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What happened?
Consolidated Edison (NYSE:ED) continues to keep its dividend light on. The big utility has declared a 3% bump in its quarterly distribution to $0.67 per share.

This is entirely in character for the company. It is, after all, a Dividend Aristocrat -- one of the very few stocks on the market that has raised its dividend at least once annually for a minimum of 25 years in a row. With this hike, Con Ed's raise streak now stands at 42 consecutive years.

The company's stated goal is to pay a dividend amounting to between 60% and 70% of adjusted earnings. The new distribution is 46% of the adjusted per-share profit it posted in its most recently reported quarter.

Con Ed will pay its freshly enhanced dividend on March 15 to shareholders of record as of Feb. 17. At the current stock price, the payout yields 3.9%. That's well above the current average (2.3%) of stocks on the S&P 500 index, although it's more or less comparable with other big utilities such as American Electric Power and fellow Dividend Aristocrat Questar.

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Does it matter?
Incumbent utilities can be excellent picks for income investors. It's not unusual to find high-yielders like Con Ed, American Electric Power, and Questar, which pay their distributions on a reliable basis. For the most part, utilities have a steady and predictable business model, since their customer base, usage, and rates are easier to gauge compared to other types of enterprises.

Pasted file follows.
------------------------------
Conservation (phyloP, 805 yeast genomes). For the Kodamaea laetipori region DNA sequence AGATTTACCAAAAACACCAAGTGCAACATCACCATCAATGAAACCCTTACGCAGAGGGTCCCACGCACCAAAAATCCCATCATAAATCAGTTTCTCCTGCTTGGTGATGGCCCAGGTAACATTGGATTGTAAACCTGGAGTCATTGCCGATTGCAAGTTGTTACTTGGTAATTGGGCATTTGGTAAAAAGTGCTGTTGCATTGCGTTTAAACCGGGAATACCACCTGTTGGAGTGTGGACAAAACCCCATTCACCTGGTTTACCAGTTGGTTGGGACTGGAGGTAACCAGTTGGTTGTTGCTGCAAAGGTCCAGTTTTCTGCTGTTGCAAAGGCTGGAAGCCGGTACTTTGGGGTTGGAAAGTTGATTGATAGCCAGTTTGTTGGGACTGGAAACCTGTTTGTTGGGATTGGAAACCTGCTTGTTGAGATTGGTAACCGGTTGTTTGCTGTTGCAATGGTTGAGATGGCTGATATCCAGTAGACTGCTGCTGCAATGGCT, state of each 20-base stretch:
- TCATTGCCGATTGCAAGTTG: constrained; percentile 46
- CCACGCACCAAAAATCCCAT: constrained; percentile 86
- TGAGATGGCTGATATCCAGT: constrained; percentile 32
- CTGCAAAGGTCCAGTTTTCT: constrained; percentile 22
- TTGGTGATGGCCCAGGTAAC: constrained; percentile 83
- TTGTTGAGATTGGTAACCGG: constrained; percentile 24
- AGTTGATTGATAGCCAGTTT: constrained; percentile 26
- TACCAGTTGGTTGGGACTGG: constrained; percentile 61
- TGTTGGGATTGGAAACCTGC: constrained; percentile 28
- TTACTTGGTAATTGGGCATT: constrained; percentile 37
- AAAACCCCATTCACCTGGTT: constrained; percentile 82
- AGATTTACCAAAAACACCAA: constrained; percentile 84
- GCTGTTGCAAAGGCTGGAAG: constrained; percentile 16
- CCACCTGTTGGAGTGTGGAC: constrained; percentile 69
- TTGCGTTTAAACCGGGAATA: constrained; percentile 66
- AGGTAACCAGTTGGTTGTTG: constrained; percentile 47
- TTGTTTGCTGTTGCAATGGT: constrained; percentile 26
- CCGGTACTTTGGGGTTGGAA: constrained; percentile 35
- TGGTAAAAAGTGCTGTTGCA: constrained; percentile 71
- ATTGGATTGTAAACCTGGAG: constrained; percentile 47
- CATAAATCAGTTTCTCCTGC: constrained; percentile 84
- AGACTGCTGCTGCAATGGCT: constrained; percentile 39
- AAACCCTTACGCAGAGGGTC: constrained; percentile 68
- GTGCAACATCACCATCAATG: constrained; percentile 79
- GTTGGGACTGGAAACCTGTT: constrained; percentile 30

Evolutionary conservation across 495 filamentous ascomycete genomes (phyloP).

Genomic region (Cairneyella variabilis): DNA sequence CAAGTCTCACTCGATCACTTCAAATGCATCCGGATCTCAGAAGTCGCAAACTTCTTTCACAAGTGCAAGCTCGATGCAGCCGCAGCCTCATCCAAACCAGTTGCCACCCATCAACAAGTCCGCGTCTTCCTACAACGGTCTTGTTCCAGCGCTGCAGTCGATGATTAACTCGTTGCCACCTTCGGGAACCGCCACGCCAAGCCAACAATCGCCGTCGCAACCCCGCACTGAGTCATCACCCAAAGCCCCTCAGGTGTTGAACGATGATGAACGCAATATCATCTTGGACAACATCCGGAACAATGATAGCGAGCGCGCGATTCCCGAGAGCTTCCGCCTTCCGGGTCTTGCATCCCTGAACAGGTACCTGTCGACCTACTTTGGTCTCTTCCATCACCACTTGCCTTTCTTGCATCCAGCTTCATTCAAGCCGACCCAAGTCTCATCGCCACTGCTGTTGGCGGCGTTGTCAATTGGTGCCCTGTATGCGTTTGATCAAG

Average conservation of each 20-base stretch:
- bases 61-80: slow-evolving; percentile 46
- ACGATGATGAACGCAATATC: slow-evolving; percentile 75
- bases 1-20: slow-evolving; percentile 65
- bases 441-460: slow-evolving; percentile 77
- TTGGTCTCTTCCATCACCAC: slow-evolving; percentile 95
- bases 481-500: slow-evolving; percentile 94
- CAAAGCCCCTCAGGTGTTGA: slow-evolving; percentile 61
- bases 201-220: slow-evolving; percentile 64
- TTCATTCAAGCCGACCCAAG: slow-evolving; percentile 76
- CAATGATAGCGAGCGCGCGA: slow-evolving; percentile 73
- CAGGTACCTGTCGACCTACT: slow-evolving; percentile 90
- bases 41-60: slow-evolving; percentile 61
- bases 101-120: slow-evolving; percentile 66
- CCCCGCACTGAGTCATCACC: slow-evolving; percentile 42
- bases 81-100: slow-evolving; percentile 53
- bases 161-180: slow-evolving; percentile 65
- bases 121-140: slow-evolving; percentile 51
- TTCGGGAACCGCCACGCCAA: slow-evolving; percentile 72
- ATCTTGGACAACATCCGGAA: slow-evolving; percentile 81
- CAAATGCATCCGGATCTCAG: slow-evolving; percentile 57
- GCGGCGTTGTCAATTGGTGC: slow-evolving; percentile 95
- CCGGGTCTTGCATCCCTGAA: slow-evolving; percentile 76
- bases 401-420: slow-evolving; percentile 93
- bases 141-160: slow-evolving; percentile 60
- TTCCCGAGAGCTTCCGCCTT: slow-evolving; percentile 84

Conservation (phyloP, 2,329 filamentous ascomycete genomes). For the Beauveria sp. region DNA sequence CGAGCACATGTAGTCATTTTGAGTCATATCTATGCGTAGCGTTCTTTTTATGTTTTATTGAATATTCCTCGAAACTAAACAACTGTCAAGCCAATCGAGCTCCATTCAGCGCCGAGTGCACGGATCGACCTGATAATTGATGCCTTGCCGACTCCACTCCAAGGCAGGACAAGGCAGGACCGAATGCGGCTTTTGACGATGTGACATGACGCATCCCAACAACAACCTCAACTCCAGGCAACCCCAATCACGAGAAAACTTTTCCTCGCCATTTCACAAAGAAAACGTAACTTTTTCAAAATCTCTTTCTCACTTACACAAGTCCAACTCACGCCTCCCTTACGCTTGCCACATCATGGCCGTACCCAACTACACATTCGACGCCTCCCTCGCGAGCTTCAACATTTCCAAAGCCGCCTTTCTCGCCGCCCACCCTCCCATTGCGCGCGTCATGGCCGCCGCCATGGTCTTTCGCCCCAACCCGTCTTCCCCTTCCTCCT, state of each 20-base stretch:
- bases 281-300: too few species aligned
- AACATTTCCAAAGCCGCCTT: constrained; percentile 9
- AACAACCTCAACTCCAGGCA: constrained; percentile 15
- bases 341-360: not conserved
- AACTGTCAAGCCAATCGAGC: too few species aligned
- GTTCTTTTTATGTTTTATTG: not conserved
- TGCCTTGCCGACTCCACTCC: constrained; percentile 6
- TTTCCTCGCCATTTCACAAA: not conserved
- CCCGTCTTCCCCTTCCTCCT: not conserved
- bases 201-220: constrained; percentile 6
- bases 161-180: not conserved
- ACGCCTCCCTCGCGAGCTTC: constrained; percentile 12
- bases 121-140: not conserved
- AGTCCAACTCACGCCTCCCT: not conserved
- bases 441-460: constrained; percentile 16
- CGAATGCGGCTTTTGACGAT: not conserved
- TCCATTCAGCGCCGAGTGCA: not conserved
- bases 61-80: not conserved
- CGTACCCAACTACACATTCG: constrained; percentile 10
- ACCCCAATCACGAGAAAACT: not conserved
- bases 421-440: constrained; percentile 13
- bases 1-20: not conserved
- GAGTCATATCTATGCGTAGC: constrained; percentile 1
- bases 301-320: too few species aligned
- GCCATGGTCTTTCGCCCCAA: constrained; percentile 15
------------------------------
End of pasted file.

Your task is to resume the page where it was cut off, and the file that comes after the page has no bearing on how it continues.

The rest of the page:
Con Ed is one of the steadiest operators in a steady industry. The company's Q3 was indicative of this -- operating revenues rose slightly on a year-over-year basis to $3.4 billion, while bottom line declined marginally (to $428 million).

For the quarter, Con Ed was slightly free cash flow-negative, but this will probably balance out; on an annual basis, the company tends to land in the black. There's no reason to think that habit will change anytime soon, so we can count on this most reliable of utilities maintaining its Aristocrat status well into the foreseeable future.

Eric Volkman has no position in any stocks mentioned. Nor does The Motley Fool. Try any of our Foolish newsletter services free for 30 days. We Fools may not all hold the same opinions, but we all believe that considering a diverse range of insights makes us better investors. The Motley Fool has a disclosure policy.